There is no foolproof way to prevent fraud at the hands of family members or anyone else, but you can inhibit perpetrators from stealing from you. Here are six internal controls to consider:
1. Share the work. Separate office duties so a single worker doesn’t completely control a sensitive area. For instance, have one person process accounts payable and another cut the checks.
2. Use locks, checks and balances. Set up a lockbox to receive payments and ask one employee to follow a strict procedure for recording them. Then ask someone else to check this document and deposit checks.
3. Make them take a break. Fraudsters dislike taking time off, so require (or at least strongly encourage) personnel to get away regularly. This way, you or other staffers can temporarily handle vacationing workers’ duties and see if anything is amiss.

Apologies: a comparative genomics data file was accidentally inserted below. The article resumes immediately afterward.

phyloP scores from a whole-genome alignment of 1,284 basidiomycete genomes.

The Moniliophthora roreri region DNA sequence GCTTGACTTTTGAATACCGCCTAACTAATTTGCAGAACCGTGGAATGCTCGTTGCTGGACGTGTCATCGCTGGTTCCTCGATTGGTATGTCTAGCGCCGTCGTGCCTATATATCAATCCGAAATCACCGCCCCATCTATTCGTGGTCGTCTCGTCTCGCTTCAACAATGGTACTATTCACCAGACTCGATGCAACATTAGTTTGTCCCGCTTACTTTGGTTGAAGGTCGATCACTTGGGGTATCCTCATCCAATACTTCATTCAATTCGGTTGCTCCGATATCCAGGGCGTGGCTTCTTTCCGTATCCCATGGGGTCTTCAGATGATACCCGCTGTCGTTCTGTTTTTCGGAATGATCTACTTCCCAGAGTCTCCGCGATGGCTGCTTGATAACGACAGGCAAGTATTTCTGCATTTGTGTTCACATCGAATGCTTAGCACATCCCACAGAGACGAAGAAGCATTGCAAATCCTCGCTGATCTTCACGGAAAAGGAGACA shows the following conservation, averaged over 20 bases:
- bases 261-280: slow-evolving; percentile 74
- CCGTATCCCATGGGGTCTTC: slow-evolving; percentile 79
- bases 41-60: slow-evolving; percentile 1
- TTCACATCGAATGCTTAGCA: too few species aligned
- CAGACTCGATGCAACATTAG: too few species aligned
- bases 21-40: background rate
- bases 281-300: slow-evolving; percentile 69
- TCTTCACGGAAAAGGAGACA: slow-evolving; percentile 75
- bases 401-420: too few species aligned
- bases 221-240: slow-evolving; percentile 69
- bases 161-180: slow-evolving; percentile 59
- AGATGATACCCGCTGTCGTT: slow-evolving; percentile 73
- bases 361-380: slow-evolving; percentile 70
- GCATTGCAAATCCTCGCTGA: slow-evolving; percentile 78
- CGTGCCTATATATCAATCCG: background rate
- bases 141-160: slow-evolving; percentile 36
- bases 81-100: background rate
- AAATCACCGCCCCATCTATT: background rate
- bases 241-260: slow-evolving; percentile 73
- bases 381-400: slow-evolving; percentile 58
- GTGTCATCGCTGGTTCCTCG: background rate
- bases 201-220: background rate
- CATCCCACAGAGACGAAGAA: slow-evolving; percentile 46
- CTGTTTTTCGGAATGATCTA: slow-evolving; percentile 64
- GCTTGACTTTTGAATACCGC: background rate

4. Maintain mastery of your domain. Workers have a right to privacy — up to a point. Don’t allow anyone to keep locked desks or file cabinets that you can’t access.
5. Touch base with clients and others. Occasionally, call or visit your customers and vendors to discuss your workers. You may discover that some employees unduly influence dealings.
6. Get an outside opinion. Sometimes it takes an objective eye to see what’s wrong with a picture. Have your CPA routinely perform an internal control review at your company.
Will a cost segregation study trigger an audit?
Some business owners forgo cost segregation studies for fear of getting audited. But continuing to incorrectly depreciate building assets could raise problems and trigger IRS attention, too. Besides, taxpayers who perform a cost segregation study can qualify for an automatic accounting method change — a pretty simple procedure.
Taking advantage of a cost segregation study performed by a professional during construction generally will not increase the likelihood of an audit.